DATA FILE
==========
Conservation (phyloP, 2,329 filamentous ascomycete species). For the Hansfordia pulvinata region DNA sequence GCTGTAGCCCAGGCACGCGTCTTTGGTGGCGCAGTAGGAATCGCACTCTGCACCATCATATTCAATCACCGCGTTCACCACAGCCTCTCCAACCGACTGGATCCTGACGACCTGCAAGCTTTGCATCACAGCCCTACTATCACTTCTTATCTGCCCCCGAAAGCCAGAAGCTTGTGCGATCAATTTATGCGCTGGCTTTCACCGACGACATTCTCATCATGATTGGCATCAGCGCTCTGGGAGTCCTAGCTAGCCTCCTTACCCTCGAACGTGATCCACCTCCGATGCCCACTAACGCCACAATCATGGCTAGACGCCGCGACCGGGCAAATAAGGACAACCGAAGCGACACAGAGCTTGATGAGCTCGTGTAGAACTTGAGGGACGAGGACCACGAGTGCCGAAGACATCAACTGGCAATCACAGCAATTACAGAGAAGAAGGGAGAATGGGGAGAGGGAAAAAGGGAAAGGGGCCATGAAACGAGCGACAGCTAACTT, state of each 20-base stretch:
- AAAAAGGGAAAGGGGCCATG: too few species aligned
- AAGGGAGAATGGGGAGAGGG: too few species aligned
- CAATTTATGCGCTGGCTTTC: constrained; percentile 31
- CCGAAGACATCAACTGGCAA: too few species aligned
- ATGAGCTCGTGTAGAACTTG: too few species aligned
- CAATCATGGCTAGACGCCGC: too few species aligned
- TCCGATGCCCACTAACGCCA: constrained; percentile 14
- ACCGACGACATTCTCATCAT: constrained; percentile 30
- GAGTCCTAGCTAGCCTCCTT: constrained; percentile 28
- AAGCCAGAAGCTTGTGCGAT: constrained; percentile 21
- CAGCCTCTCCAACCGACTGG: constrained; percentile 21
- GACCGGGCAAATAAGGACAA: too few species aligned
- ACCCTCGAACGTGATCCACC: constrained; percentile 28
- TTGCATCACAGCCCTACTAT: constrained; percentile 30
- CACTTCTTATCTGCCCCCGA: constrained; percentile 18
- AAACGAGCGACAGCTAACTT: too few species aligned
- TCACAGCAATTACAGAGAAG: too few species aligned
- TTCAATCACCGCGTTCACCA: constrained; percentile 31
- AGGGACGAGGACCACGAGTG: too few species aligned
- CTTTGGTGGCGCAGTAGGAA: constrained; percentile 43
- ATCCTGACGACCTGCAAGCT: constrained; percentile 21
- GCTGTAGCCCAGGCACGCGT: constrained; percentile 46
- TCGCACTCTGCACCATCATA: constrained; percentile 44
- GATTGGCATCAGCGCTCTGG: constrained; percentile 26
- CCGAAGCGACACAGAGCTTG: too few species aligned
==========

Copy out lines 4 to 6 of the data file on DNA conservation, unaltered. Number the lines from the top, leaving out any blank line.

- CAATTTATGCGCTGGCTTTC: constrained; percentile 31
- CCGAAGACATCAACTGGCAA: too few species aligned
- ATGAGCTCGTGTAGAACTTG: too few species aligned